New York Times bestseller!
From the bestselling author of The Leftovers and Little Children comes a penetrating and hilarious new novel about sex, love, and identity on the frontlines of America's culture wars.
Eve Fletcher is trying to figure out what comes next. A forty-six-year-old divorcee whose beloved only child has just left for college, Eve is struggling to adjust to her empty nest when one night her phone lights up with a text message. Sent from an anonymous number, the mysterious sender tells Eve, "U R my MILF!" Over the months that follow, that message comes to obsess Eve. While leading her all-too-placid life-serving as Executive Director of the local senior center by day and taking a community college course on Gender and Society at night-Eve can't curtail her own interest in a porn website called MILFateria.com, which features the erotic exploits of ordinary, middle-aged women like herself. Before long, Eve's online fixations begin to spill over into real life, revealing new romantic possibilities that threaten to upend her quiet suburban existence.
Meanwhile, miles away at the state college, Eve's son Brendan-a jock and aspiring frat boy-discovers that his new campus isn't nearly as welcoming to his hard-partying lifestyle as he had imagined. Only a few weeks into his freshman year, Brendan is floundering in a college environment that challenges his white-dude privilege and shames him for his outmoded, chauvinistic ideas of sex. As the New England autumn turns cold, both mother and son find themselves enmeshed in morally fraught situations that come to a head on one fateful November night.
Sharp, witty, and provocative, Mrs. Fletcher is a timeless examination of sexuality, identity, parenthood, and the big clarifying mistakes people can make when they're no longer sure of who they are or where they belong.
Thomas R. Perrotta (born August 13, 1961) is an American novelist and screenwriter best known for his novels Election (1998) and Little Children (2004), both of which were made into critically acclaimed, Academy Award-nominated films. Perrotta co-wrote the screenplay for the 2006 film version of Little Children with Todd Field, for which he received an Academy Award nomination for Best Adapted Screenplay. He is also known for his novel The Leftovers (2011), which has been adapted into a TV series on HBO.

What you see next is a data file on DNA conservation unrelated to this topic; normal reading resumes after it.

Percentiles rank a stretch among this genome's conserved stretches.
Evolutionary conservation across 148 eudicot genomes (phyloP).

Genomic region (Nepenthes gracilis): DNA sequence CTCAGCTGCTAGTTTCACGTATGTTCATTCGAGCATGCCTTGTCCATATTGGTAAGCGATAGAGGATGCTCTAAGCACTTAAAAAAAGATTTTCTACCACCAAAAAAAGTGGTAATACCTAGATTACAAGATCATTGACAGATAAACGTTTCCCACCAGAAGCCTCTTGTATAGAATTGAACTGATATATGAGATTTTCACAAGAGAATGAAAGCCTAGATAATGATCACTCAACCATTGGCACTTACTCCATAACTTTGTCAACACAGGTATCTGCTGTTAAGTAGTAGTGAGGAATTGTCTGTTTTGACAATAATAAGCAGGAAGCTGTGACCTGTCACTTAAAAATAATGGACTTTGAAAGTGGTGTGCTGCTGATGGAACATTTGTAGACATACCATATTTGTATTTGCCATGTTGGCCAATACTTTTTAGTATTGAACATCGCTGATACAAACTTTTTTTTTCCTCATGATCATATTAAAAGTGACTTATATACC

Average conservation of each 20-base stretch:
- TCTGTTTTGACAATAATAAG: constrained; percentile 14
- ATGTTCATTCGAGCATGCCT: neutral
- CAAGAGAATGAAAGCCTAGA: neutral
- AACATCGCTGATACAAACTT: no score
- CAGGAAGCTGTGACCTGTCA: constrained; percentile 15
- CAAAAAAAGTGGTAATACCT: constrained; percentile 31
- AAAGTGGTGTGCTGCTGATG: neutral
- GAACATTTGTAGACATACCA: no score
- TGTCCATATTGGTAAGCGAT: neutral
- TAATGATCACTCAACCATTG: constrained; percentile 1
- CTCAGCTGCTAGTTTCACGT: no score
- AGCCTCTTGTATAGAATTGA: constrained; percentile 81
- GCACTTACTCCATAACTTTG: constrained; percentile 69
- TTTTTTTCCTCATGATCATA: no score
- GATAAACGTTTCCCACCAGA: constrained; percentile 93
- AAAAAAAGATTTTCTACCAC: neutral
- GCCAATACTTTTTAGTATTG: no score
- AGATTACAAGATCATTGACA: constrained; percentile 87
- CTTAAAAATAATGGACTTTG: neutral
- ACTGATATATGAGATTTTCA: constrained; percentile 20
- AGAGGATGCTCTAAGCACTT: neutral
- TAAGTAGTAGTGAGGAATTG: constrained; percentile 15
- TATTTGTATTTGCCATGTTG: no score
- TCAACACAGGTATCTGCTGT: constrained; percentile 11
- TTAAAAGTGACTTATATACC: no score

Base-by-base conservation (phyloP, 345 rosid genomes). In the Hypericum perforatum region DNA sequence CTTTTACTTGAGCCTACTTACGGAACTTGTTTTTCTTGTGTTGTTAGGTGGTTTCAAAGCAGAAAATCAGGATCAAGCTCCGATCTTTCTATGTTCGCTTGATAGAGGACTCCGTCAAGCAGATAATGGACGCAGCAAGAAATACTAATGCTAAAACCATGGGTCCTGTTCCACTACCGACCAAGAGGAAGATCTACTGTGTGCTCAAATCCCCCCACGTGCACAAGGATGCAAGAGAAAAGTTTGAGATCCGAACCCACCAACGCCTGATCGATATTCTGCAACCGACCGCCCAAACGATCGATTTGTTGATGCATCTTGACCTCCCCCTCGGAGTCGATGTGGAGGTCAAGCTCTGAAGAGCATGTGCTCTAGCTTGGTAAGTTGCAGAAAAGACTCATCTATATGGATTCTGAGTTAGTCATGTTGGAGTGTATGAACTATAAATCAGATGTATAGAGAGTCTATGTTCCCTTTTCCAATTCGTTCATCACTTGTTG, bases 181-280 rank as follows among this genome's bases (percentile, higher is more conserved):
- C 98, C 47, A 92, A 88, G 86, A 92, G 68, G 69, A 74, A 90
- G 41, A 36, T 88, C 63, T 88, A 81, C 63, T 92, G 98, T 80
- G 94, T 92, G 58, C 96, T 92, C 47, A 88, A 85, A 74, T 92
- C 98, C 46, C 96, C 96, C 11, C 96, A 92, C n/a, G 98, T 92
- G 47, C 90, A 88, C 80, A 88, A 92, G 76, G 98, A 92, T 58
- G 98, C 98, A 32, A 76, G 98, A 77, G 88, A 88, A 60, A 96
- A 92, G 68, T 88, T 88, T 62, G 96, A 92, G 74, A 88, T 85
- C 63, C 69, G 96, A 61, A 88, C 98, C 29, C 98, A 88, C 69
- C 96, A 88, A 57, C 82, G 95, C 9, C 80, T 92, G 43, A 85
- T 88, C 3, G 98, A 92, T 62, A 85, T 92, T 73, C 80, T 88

A provocative comedy of sexual politics, with heart and bite — Sunday Mirror
A wry, spiky examination of how the internet is reshaping sexuality — Mail on Sunday
[Perrotta is] the American Nick Hornby — Independent
[A] comical but compassionate exploration of the contemporary sexual landscape . . . As a man writing about a woman's sexuality, Perrotta has been careful to avoid lapses that might seem prurient or salacious . . . He seems motivated by a genuine curiosity about shifting social attitudes and the impact of technology on people's lives. — The Herald
"Mrs. Fletcher," Perrotta's seventh novel and first since 2011's "The Leftovers," operates and succeeds in ways that will be pleasingly familiar to his admirers. It uses a fecund premise, a large cast of recognizable characters, a rotating point of view, a propulsive plot, a humane vision and clean, non-ostentatious ... prose to explore a fraught cultural topic. There be dragons, yes, but decency mitigates the danger. "Mrs. Fletcher" is the sweetest and most charming novel about pornography addiction and the harrowing issues of sexual consent that you will probably ever read. — — The New York Times Book Review
[Perrotta] explores the redefining of American sex lives by technology. . . . Mrs. Fletcher is a wry, compassionate novel about the ramifications of porn filtering so effortlessly into mainstream culture, without hysteria or accusations. Perrotta [is] well-versed in capturing the manifold follies and fetishes of human behavior. . . . One of the sharpest elements of Mrs. Fletcher is how Perrotta presents two opposing forces colliding on campus: porn culture and PC culture. — —The Atlantic
At times morbidly funny and, at others, grim, "Mrs. Fletcher" signals a return to familiar territory for Mr. Perrotta - sex, school and suburbia ... While "Mrs. Fletcher" may sound, from a plot summary, like an R-rated comedy or the outline for a raunchy Judd Apatow movie, it is more melancholy than many of his earlier books. Sex and pornography often serve as shorthand for characters' loneliness and their search for self-worth. — —The New York Times
Light, zingy, and laugh-out-loud funny. — —People
The sinews of Perrotta's fiction, rather, are the tensions within and between characters, tensions that he steadily and artfully amplifies until the reader becomes possessed by curiosity about how they'll be resolved ... "Mrs. Fletcher" is lit up by flashes of acute observation. — —The New Yorker
[A] fantastic tease ... [Perrotta] knows how to capture the hilarious contradictions of teenagers. — —The Washington Post
From the thrill of learning of its existence, to the feverish turning of pages, to the contemplative afterglow that comes from having finished: there's nothing like a new Tom Perrotta novel. Mrs. Fletcher is all you dream it will be: hilarious, provocative (a little too), relatable, and every moment a joy ride. — —Maria Semple, bestselling author of Where’d You Go, Bernadette and Today Will Be Different
Tom Perrotta has to be considered one of our true genius satirists. — —Dennis Lehane, author of Mystic River
He's the Steinbeck of suburbia. — —Time
Tom Perrotta writes with a satirist's ear and the heart of a romantic. — —Jennifer Egan